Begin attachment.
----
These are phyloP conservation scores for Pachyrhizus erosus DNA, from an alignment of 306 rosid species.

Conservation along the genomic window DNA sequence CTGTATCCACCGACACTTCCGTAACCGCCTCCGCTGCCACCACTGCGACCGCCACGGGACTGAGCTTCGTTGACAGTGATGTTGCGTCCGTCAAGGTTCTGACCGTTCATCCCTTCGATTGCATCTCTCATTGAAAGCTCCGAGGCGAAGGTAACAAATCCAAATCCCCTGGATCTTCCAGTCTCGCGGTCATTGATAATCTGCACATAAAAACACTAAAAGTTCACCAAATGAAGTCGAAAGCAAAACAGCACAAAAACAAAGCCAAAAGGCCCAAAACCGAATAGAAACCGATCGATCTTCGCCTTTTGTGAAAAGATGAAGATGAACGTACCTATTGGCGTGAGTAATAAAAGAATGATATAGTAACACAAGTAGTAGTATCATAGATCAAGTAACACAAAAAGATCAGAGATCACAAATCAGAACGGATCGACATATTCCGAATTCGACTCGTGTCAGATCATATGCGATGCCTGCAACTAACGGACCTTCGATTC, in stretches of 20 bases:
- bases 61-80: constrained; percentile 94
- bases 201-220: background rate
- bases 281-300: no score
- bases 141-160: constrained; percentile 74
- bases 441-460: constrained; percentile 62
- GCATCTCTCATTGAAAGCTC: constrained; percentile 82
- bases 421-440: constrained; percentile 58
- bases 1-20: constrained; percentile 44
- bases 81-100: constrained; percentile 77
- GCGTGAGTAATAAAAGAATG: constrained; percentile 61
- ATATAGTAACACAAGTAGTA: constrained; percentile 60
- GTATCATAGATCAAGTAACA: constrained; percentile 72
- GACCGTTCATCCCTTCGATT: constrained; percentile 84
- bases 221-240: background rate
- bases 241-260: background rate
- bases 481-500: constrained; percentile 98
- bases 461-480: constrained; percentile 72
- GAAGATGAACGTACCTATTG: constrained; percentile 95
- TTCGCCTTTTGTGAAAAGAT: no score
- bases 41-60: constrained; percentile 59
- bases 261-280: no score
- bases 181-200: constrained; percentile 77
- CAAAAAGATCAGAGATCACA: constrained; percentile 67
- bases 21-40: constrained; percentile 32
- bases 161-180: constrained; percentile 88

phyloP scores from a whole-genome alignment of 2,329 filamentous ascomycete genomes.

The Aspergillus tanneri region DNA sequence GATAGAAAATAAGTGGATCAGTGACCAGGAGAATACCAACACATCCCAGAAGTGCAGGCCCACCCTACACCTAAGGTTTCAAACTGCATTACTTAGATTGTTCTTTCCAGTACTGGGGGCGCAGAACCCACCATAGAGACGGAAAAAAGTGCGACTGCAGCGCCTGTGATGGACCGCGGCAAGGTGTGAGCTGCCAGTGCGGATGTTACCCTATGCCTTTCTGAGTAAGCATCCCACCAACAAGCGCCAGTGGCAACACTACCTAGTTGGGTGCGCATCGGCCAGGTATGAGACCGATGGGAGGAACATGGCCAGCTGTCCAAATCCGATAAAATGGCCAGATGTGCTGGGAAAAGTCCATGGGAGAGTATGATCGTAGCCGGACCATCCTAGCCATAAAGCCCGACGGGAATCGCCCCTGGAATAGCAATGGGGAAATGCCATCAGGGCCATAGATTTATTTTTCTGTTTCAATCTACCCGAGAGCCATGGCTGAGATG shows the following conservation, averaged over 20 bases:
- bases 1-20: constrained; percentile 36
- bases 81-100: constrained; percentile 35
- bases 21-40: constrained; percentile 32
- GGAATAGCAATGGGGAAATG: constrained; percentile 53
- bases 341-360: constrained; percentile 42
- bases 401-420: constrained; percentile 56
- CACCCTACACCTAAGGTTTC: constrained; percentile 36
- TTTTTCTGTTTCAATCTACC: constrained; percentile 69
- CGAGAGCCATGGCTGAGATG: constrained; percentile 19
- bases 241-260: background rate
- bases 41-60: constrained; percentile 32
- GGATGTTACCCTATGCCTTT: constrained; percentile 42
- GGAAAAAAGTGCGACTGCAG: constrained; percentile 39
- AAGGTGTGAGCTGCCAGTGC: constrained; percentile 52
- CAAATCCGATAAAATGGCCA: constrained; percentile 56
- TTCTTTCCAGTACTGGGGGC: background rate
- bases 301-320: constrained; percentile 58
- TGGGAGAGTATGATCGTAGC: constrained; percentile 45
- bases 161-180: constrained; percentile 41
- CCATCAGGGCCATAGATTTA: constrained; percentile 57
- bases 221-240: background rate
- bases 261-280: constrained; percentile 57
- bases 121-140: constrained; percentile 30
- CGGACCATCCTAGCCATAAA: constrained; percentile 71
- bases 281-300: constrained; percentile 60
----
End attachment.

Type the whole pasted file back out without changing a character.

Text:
These are phyloP conservation scores for Pachyrhizus erosus DNA, from an alignment of 306 rosid species.

Conservation along the genomic window DNA sequence CTGTATCCACCGACACTTCCGTAACCGCCTCCGCTGCCACCACTGCGACCGCCACGGGACTGAGCTTCGTTGACAGTGATGTTGCGTCCGTCAAGGTTCTGACCGTTCATCCCTTCGATTGCATCTCTCATTGAAAGCTCCGAGGCGAAGGTAACAAATCCAAATCCCCTGGATCTTCCAGTCTCGCGGTCATTGATAATCTGCACATAAAAACACTAAAAGTTCACCAAATGAAGTCGAAAGCAAAACAGCACAAAAACAAAGCCAAAAGGCCCAAAACCGAATAGAAACCGATCGATCTTCGCCTTTTGTGAAAAGATGAAGATGAACGTACCTATTGGCGTGAGTAATAAAAGAATGATATAGTAACACAAGTAGTAGTATCATAGATCAAGTAACACAAAAAGATCAGAGATCACAAATCAGAACGGATCGACATATTCCGAATTCGACTCGTGTCAGATCATATGCGATGCCTGCAACTAACGGACCTTCGATTC, in stretches of 20 bases:
- bases 61-80: constrained; percentile 94
- bases 201-220: background rate
- bases 281-300: no score
- bases 141-160: constrained; percentile 74
- bases 441-460: constrained; percentile 62
- GCATCTCTCATTGAAAGCTC: constrained; percentile 82
- bases 421-440: constrained; percentile 58
- bases 1-20: constrained; percentile 44
- bases 81-100: constrained; percentile 77
- GCGTGAGTAATAAAAGAATG: constrained; percentile 61
- ATATAGTAACACAAGTAGTA: constrained; percentile 60
- GTATCATAGATCAAGTAACA: constrained; percentile 72
- GACCGTTCATCCCTTCGATT: constrained; percentile 84
- bases 221-240: background rate
- bases 241-260: background rate
- bases 481-500: constrained; percentile 98
- bases 461-480: constrained; percentile 72
- GAAGATGAACGTACCTATTG: constrained; percentile 95
- TTCGCCTTTTGTGAAAAGAT: no score
- bases 41-60: constrained; percentile 59
- bases 261-280: no score
- bases 181-200: constrained; percentile 77
- CAAAAAGATCAGAGATCACA: constrained; percentile 67
- bases 21-40: constrained; percentile 32
- bases 161-180: constrained; percentile 88

phyloP scores from a whole-genome alignment of 2,329 filamentous ascomycete genomes.

The Aspergillus tanneri region DNA sequence GATAGAAAATAAGTGGATCAGTGACCAGGAGAATACCAACACATCCCAGAAGTGCAGGCCCACCCTACACCTAAGGTTTCAAACTGCATTACTTAGATTGTTCTTTCCAGTACTGGGGGCGCAGAACCCACCATAGAGACGGAAAAAAGTGCGACTGCAGCGCCTGTGATGGACCGCGGCAAGGTGTGAGCTGCCAGTGCGGATGTTACCCTATGCCTTTCTGAGTAAGCATCCCACCAACAAGCGCCAGTGGCAACACTACCTAGTTGGGTGCGCATCGGCCAGGTATGAGACCGATGGGAGGAACATGGCCAGCTGTCCAAATCCGATAAAATGGCCAGATGTGCTGGGAAAAGTCCATGGGAGAGTATGATCGTAGCCGGACCATCCTAGCCATAAAGCCCGACGGGAATCGCCCCTGGAATAGCAATGGGGAAATGCCATCAGGGCCATAGATTTATTTTTCTGTTTCAATCTACCCGAGAGCCATGGCTGAGATG shows the following conservation, averaged over 20 bases:
- bases 1-20: constrained; percentile 36
- bases 81-100: constrained; percentile 35
- bases 21-40: constrained; percentile 32
- GGAATAGCAATGGGGAAATG: constrained; percentile 53
- bases 341-360: constrained; percentile 42
- bases 401-420: constrained; percentile 56
- CACCCTACACCTAAGGTTTC: constrained; percentile 36
- TTTTTCTGTTTCAATCTACC: constrained; percentile 69
- CGAGAGCCATGGCTGAGATG: constrained; percentile 19
- bases 241-260: background rate
- bases 41-60: constrained; percentile 32
- GGATGTTACCCTATGCCTTT: constrained; percentile 42
- GGAAAAAAGTGCGACTGCAG: constrained; percentile 39
- AAGGTGTGAGCTGCCAGTGC: constrained; percentile 52
- CAAATCCGATAAAATGGCCA: constrained; percentile 56
- TTCTTTCCAGTACTGGGGGC: background rate
- bases 301-320: constrained; percentile 58
- TGGGAGAGTATGATCGTAGC: constrained; percentile 45
- bases 161-180: constrained; percentile 41
- CCATCAGGGCCATAGATTTA: constrained; percentile 57
- bases 221-240: background rate
- bases 261-280: constrained; percentile 57
- bases 121-140: constrained; percentile 30
- CGGACCATCCTAGCCATAAA: constrained; percentile 71
- bases 281-300: constrained; percentile 60